Media

Feb 5, 2018

The real reason Channel Seven elevated the opinion of a neo-Nazi

Seven News Melbourne's neo-Nazi interview was some pretty stomach-churning tabloid TV. But when did the commercial news bulletins start going so low?

Emily Watkins — Media reporter

Emily Watkins

Media reporter

Seven News Melbourne’s interview with a neo-Nazi amid the summer silliness of “African gang” reporting seemed like a new low for commercial TV news. Blair Cottrell gave the network an “exclusive” interview, which ran with more “exclusive” access to a “right-wing activist” meeting. News director Simon Pristel (formerly of the Herald Sun) defended the story as newsworthy, but it had all the hallmarks of a very cynical ratings-grab.

It might feel like a recent dive to the bottom of the barrel for content, but University of Queensland emeritus professor Graeme Turner said the slide into tabloid news has been years in the making.

“It takes a while for these things to become obvious, but the arrival of digital means there are more competitors now, and they’re not all journalists. Over the last ten years, commercial TV in particular really identify more as members of the entertainment industry than news,” Turner said.

It’s that crowded news landscape that has produced an environment where the TV (and other) news is trying harder and harder to get eyeballs at all costs. At the same time, newsrooms are being cut and journalists don’t have time to produce the in-depth reports they once could. That’s why, Turner says, we see a focus on crime and car crash stories with shaky mobile phone footage, and why political reporting is mostly focusing on opinion polls and he said/she said reports. And in an attempt to differentiate from the online competitors, nearly every story has a live cross to a reporter — on the scene and live.

[Channel Seven’s Summer of Nazis raises national security fears]

“It’s not a good scenario in terms of quality news,” Turner said. “It’s pretty clear that the networks want to reposition their news service by going to more attention-grabbing, more populist stuff. They would see it as lively and entertaining but that doesn’t mean strong news values,” he said.

Turner said that competition between the networks had been increasing anyway, and that was only compounded by the digital entrants.

“Competition does funny things. If you aim to go high rather than low, you need to be prepared to lose audience numbers. It’s that dynamic that makes it very hard for programs to do quality news,” he said.

And that’s where, Turner said, you end up with the very tabloid, fear-mongering content that Seven was peddling.

“One of the really negative things that’s come out of this battle for attention is the best way to get attention is to raise fear or anxiety. And in many cases that’s done very cynically without care for what’s in the public interest.”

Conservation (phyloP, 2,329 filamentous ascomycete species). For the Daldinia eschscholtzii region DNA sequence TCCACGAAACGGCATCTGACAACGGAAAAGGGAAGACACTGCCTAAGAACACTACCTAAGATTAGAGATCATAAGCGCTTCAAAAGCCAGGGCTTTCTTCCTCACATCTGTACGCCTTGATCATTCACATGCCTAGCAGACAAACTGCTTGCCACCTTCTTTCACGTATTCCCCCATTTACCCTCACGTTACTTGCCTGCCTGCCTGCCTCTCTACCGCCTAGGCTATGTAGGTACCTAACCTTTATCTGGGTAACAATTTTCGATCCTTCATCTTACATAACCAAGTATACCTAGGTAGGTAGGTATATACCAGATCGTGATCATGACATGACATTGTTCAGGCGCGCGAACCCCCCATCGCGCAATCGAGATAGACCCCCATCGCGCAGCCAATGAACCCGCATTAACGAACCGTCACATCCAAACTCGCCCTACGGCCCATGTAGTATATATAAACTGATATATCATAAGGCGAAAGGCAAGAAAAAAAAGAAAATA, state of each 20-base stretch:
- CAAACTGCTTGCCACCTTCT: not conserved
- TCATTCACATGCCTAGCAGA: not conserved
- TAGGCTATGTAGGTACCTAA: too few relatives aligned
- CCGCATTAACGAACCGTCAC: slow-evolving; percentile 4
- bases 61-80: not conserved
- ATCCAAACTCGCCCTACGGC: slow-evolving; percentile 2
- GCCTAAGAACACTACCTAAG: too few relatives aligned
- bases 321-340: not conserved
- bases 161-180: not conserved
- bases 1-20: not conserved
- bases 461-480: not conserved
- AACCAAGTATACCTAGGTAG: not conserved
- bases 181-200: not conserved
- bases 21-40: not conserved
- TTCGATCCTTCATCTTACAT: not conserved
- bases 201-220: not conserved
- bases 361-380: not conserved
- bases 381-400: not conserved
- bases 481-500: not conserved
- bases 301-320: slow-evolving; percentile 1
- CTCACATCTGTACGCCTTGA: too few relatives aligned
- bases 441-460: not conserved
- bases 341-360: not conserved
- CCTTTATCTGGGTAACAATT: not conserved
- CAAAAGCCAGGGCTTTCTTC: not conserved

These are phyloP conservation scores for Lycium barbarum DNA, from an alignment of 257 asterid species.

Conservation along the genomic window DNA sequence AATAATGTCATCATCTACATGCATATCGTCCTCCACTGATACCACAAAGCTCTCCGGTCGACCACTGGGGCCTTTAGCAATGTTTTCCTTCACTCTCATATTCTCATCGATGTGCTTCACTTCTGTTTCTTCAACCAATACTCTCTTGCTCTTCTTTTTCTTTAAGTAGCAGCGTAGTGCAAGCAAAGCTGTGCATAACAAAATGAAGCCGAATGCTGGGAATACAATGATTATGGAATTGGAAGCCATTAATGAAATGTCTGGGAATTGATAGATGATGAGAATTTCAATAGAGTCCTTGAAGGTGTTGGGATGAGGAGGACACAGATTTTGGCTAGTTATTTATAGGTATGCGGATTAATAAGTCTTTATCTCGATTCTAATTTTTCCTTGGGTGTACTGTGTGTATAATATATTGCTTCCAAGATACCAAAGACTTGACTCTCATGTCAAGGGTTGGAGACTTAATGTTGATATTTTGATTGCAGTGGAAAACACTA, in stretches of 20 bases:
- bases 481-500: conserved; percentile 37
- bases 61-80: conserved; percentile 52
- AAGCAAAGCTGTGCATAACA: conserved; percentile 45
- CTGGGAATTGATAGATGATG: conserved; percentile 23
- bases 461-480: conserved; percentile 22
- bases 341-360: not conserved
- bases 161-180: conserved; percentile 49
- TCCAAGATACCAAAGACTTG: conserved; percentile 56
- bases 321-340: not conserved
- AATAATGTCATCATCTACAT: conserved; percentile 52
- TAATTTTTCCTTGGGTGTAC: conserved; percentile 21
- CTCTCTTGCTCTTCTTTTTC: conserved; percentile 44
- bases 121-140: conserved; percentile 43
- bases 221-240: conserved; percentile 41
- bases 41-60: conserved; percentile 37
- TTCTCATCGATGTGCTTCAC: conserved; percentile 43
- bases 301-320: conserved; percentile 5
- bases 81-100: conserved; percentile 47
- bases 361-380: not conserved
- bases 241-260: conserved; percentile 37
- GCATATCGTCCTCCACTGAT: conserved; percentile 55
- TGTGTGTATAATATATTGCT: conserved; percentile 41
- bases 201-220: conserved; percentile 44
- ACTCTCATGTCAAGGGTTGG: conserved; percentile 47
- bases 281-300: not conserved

Even the “serious” newspapers are tapping into the same battle, with The Australian and The Age buying into the African gang narrative.

[Seven’s neo-Nazi interview was ‘newsworthy’]

“Once upon a time The Australian would’ve been above that. There was an idea of newspapers having a public responsibility that’s a national one. That’s something the high end press did used to observe,” Turner said.

One veteran TV news producer of more than 30 years told Crikey there was plenty of room in the commercial news bulletins for more in-depth reporting, even just one longer background item each night.

“I don’t think it’s changed for the better. I think if it’s more tabloid now, it’s about ratings,” he said. “They’re blind because they’re chasing ratings. You could overhaul TV news by making it stronger and having more background stories. Nine did it for a number of years and that’s why they ruled the roost, but now they’re afraid to touch it.”

Turner doesn’t think there’s much chance, though, of the commercial TV networks (or even the ABC) going back to the days of hard-hitting serious journalism on their nightly bulletins.

“I suspect that kind of work will continue, but it’s much more likely online than on television,” he said.

17 comments

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17 thoughts on “The real reason Channel Seven elevated the opinion of a neo-Nazi

  1. Robert Smith

    There are also the daily “stories” about cars crashing into houses or house fires. I assumed they are trying to show they are connected to your suburb.
    The other frustrating thing is the live cross to a place where the action is long since over or the ambush outside court where the “reporter” tries to goad the subject into saying something – even better if he/she hits the reporter or cameraman.

  2. Saugoof

    “Turner doesn’t think there’s much chance, though, of the commercial TV networks (or even the ABC) going back to the days of hard-hitting serious journalism on their nightly bulletins.”
    What in the world is he talking about? I don’t remember the commercial TV networks doing hard-hitting serious journalism, ever. It’s been trash, entertainment masquerading as news, superficial reporting and concentrating on sensationalised stories rather than showing stories that actually have a real impact on your life for as long as I can remember.

    1. old greybearded one

      Some of us have been around longer mate, much longer.

      1. Saugoof

        Maybe, but I moved to Australia nearly 30 years ago and the thing I missed most from overseas (apart from decent quality bread) was quality news programs. I found the news here very trashy compared to Europe.